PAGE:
Occupational therapy is the process by which people are assisted in their ability to perform their everyday activities, through assessment and intervention so that they can develop, recover or maintain their meaningful activities (or occupations). Occupational therapists are registered health professionals who work with people of all ages and abilities to perform the “occupations” they need and want to in all aspects of life, such as taking care of oneself and others, working, volunteering, and participating in hobbies, interests and social events.
Occupational therapists often work with people who have mental health problems, disabilities, injuries or impairments. They can also help people manage and live with chronic health conditions like arthritis, diabetes, Alzheimer’s disease and cancer. Occupational therapists are experts in the relationship between what people do and their health and mental well being, and work with people to help make everyday living easier.
Common occupational therapy interventions include helping children with disabilities to participate fully in school and social situations, injury rehabilitation, and providing supports for older adults experiencing physical and cognitive decline.
Typically, occupational therapists are university educated professionals and must be registered through the Australian Health Practitioner Regulation Agency (AHPRA) and the Occupational Therapy Board of Australia (OTBA).
Occupational therapists often work closely with professionals in physical therapy, speech therapy, audiology, nursing, social work, psychology and medicine.
The primary goal of occupational therapy is to enable people to participate in the activities (known in the field as “occupations”, and not to be confused solely with employment) of everyday life. Some examples of these occupations are:
- Activities of daily living: Self-care activities such as showering, dressing, hygiene, grooming and eating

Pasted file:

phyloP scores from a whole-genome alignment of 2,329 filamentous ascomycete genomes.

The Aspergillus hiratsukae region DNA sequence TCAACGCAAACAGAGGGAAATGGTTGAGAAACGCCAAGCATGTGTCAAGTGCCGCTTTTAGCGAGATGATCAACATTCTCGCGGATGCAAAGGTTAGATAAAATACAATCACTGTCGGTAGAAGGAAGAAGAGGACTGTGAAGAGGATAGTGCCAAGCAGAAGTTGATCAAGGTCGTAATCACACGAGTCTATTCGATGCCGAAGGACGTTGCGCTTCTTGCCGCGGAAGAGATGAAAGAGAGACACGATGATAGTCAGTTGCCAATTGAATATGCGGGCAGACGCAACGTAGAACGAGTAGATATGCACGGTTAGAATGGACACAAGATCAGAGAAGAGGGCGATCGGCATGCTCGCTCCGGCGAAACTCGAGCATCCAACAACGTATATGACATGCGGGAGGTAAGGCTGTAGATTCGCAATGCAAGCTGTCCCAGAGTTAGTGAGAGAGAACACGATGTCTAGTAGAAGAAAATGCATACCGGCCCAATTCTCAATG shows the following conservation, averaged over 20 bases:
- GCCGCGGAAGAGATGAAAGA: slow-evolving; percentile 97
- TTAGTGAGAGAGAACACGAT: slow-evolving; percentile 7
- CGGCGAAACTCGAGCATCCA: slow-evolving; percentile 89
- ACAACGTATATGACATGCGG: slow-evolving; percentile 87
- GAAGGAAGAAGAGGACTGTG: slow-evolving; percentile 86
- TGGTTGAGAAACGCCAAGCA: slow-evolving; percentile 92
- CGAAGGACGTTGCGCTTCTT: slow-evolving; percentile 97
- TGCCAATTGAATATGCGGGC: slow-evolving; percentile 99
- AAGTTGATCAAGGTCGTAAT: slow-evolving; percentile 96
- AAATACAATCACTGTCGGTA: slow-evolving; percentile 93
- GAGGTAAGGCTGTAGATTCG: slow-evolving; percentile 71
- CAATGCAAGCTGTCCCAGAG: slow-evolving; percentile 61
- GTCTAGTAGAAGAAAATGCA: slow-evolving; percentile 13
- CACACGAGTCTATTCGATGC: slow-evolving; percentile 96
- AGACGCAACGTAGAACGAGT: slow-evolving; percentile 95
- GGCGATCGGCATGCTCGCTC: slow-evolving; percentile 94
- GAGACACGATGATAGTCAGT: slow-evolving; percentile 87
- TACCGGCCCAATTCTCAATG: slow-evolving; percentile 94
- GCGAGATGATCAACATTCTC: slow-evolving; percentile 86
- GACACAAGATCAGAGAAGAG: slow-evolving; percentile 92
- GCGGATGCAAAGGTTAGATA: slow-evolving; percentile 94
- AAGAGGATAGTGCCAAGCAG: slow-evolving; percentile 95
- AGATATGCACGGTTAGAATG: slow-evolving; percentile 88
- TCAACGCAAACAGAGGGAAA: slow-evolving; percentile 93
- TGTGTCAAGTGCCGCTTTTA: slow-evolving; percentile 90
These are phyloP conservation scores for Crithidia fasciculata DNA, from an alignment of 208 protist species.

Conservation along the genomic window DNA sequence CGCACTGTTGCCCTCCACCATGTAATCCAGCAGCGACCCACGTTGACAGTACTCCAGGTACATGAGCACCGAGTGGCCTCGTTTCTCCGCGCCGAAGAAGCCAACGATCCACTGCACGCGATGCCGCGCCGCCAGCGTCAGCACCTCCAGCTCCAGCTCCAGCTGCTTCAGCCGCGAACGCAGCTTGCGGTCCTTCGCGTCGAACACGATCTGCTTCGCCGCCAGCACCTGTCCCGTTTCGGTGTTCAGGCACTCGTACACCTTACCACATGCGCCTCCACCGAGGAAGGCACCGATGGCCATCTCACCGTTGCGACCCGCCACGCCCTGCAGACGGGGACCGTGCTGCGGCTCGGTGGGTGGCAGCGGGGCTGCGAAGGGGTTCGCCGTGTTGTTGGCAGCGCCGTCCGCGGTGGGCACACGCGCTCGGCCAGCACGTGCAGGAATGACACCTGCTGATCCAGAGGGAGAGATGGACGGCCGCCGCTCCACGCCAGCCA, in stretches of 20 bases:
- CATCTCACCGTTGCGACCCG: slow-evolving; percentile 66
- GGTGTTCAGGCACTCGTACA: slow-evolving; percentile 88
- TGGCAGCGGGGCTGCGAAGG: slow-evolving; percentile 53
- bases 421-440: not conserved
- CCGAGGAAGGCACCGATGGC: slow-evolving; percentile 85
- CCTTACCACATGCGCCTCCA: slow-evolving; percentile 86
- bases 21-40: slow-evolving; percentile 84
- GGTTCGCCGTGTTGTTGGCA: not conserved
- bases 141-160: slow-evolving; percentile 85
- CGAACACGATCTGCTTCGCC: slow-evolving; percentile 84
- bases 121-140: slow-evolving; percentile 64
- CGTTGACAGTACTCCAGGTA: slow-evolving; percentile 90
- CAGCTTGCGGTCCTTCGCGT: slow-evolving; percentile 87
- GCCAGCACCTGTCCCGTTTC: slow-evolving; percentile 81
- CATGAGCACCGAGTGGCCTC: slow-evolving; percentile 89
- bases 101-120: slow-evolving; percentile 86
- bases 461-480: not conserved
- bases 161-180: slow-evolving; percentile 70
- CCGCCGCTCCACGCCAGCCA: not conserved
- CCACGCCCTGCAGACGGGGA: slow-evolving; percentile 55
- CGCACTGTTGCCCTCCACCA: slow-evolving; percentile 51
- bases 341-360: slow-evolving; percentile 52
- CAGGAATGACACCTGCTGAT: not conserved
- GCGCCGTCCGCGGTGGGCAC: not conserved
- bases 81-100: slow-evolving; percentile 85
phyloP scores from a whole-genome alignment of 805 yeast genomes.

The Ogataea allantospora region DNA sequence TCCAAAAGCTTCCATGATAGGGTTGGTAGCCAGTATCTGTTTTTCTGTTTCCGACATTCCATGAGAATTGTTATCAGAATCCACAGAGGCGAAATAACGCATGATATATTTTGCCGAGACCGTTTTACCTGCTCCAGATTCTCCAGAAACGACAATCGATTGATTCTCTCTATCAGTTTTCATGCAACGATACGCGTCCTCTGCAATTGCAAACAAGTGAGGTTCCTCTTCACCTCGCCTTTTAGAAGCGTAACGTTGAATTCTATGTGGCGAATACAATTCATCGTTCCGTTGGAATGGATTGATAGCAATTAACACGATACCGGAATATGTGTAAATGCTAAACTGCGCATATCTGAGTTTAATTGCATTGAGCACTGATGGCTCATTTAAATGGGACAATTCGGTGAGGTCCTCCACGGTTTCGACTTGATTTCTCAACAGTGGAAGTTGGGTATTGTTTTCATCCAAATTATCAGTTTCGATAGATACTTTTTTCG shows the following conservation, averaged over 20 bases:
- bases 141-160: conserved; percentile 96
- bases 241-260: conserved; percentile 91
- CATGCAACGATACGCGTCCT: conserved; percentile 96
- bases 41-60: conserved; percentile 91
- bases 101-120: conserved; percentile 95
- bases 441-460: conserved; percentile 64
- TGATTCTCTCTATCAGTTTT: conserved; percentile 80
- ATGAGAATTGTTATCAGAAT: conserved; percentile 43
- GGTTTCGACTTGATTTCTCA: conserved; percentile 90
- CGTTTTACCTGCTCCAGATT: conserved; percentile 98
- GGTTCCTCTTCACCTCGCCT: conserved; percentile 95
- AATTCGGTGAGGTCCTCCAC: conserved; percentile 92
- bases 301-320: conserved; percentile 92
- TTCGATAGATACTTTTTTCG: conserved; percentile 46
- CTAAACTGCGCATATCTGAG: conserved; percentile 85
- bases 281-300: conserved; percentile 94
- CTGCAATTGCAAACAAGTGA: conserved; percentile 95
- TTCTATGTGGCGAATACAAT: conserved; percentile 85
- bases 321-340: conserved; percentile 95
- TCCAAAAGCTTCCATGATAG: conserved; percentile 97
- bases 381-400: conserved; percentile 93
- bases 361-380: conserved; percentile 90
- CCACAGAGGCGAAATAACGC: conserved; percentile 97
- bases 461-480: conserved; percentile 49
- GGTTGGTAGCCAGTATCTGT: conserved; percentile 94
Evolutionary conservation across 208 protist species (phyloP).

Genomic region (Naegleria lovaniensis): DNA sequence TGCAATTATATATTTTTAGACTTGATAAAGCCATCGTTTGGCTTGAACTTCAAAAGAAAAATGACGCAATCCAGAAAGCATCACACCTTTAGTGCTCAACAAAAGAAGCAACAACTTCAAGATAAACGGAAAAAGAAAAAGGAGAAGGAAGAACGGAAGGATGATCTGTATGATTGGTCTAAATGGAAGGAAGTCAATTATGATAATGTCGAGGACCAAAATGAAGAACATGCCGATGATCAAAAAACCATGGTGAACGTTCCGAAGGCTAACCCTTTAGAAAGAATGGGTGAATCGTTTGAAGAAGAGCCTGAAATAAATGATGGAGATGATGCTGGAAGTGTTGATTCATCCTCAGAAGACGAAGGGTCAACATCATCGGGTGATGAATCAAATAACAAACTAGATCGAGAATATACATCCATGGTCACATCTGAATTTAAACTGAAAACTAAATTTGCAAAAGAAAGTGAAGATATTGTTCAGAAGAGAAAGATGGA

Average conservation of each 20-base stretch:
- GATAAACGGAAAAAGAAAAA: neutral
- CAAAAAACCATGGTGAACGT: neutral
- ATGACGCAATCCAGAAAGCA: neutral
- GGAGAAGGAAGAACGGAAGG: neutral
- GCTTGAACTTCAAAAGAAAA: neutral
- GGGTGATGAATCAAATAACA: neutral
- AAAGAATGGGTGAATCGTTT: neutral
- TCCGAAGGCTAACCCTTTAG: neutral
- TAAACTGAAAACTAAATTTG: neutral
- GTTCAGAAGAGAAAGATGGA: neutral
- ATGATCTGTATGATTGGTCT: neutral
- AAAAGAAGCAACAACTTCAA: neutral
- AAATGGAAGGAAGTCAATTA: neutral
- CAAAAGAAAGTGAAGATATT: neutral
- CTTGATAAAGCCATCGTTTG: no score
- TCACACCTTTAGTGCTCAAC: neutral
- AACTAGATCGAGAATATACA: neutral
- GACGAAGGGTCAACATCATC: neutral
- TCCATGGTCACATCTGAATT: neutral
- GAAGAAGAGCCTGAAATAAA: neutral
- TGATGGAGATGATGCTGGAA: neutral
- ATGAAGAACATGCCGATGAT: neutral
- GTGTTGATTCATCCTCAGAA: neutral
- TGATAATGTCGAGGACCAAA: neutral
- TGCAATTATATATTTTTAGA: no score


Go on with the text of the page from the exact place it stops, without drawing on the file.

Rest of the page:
- Household and community functioning: Home maintenance, driving, budgeting, shopping and community mobility
- Education: Activities which allow a person to participate effectively in a learning environment
- Leisure and play
- Social participation: Interacting positively with others in the community
- Work (paid and unpaid): Participating in employment and volunteer activities
Occupational therapy is a client-centred health profession that uses ongoing assessments to understand what activities are important to people and identifying any issues they may have in performing them. Occupational therapists will then help enhance personal life skills, adjusting the environment to suit the activity or adjusting the activity itself.
Occupational therapists can also prescribe assistive technology devices and therapy equipment to help perform the identified occupations and instruct patients in the best ways to customise and use this equipment.
Occupational therapists can commonly be found:
- Working with children
- In acute care
- Working with people with mental health needs
- In rehabilitation settings
- In injury prevention and management
- Working with the elderly, such as those suffering from Parkinson’s disease and dementia
- Working in the National Disability Insurance Scheme (NDIS)
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Occupational therapists can assess the physical functional capacity of a person to work. This is an important element in assessing one’s capacity for work and to earn income. Economic loss arising from personal injury is a major component of damages in many personal injury claims and can be a challenging issue to assess.
The need to assess capacity for work or to earn income arises in a number of circumstances, such as motor vehicle and workplace accidents.
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